Northwood celebrates 50 years of serving communityMay 20, 2019
By CANDY NEAL
JASPER — Fifty years ago, Northwood Retirement Community opened in Jasper as Northwood Good Samaritan Center.
It was the result of two years of dedicated work by a group of local people who wanted to have a nursing facility for seniors in the community.
“In Christ’s love, everyone is someone,” said Diane Eckert Jones, the current administrator of the facility. “We want all our residents to feel loved, valued and at peace.”
The idea for a senior living facility came up in 1967, when Rev. Ronald Schoo, then pastor of Redeemer Lutheran Church, learned that the Good Samaritan Society could be open to the idea of placing a facility in Jasper. He shared that information with one of the church members, Bob Ruckriegel.
A local group was formed for the mission, and they went to Metropolis, Illinois, to talk to the people that operated a Good Samaritan facility in that town. And it just so happened that Rev. Henry Forge, then regional director of the Illinois-Indiana district of the Good Samaritan Society was visiting the Metropolis center. He spoke to the group at length, according to a story about the facility in the Oct. 8, 1971, edition of The Herald.
The group came back motivated, and formed a fundraising plan. “The campaign was successful,” Ruckriegel said in a video about the facility. “We were able to raise $100,000.”
The next step was finding land for the facility. They settled on 4.75 acres in what was then called Northwood Park. “It was nothing but a gutted out, weather beaten hillside,” Ruckriegel said. The excavating company in Jasper leveled it off and the facility was built. “And that’s where it sits today,” he said.
A groundbreaking was held in 1967, and on March 9, 1969, the 72-bed Northwood Good Samaritan Center opened.
“In the beginning it was a challenge to fill the home up,” Ruckriegel said. “But once it started filling, it filled rather rapidly.”
The facility went through many additions and remodels over its 50-year existence. In 1971, an addition was built onto the north end of the facility, adding 36 beds. In 1989, 14 more residential units were added, along with a donor recognition wall.
In 2006, das Leben Haus opened to the east of the facility. The das Leben Haus is comprised of four independent-living apartments and a community room.
The facility’s logo and name changed to Northwood Retirement Community in 2007. In 2009, the Garden Ridge Memory Unit opened. In 2014, the assisted-living facility opened to the south of the main building.
Today, Northwood has 107 beds in the main building, 24 units in the assisted-living facility and the four independent-living apartments. It offers post-acute rehabilitation services, services for middle-stage dementia and traditional services.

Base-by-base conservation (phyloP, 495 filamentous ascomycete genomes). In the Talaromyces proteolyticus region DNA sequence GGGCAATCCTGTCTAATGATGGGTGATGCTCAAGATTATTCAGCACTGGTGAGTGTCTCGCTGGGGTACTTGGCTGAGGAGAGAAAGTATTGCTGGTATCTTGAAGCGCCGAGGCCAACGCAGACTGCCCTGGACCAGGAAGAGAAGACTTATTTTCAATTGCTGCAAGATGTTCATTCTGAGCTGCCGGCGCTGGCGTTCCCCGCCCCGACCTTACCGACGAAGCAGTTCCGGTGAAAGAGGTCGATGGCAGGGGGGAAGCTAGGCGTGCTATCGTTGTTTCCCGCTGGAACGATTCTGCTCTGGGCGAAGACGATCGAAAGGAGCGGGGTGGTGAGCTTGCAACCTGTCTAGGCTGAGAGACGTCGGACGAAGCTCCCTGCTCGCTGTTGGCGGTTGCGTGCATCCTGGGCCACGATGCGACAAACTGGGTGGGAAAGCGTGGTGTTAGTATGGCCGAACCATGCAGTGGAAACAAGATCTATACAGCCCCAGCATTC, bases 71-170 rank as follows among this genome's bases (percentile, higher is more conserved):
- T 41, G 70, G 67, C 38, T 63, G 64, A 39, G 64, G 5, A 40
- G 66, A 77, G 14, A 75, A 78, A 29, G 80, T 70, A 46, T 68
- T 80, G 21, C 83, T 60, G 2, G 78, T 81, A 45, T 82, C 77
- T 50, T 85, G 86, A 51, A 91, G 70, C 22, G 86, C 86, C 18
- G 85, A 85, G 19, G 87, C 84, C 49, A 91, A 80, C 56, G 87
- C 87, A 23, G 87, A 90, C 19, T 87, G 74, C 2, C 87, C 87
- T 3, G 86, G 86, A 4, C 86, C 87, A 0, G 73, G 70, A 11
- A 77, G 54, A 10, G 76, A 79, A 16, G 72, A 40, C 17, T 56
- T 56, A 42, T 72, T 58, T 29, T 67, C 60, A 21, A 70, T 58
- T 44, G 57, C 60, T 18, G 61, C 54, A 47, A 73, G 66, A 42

Northwood is one of 80 facilities that is a Continuum of Care Retirement Community, which is a system that guides patients through a comprehensive array of health services spanning various levels of care.
“You can move around to the different services as needed,” Jones explained.
For instance, a person can live in an apartment, and move to assisted living when needed. Or, if a person lives in the assisted-living facility and needs additional temporary care, he or she could move to a traditional unit for a short time, and then go back to assisted living when he or she is able.
As a Christian-based, nonprofit facility, Northwood’s staff practices eight traits of Jesus: love, joy, compassion, acceptance, humility, courage, perseverance and honesty.
“If you’re living by those traits, you’re going to be a better person,” Jones said.
With that, Northwood welcomes all who want or need their services.
“As people are going through these struggles and life changes, if you come here, maybe you start out Medicare or private pay or if you don’t have money,” Jones said. “That is what this facility is here for. We don’t make them transfer to another place. We help them to get the resources to stay on the campus.”
The future of Northwood includes adding to the assisted-living facility and growing the outpatient rehabilitation services, along with remodeling and updating the facility and services to fit its residents’ needs.
Ruckriegel is still involved at the facility. He and another one of the founders, Armin Zehr, still serve on Northwood’s board.
“In the next 50 years, if we can see an expansion and growth like we’ve had in the past 50 years, we could double,” Ruckriegel said. “That would be great.”
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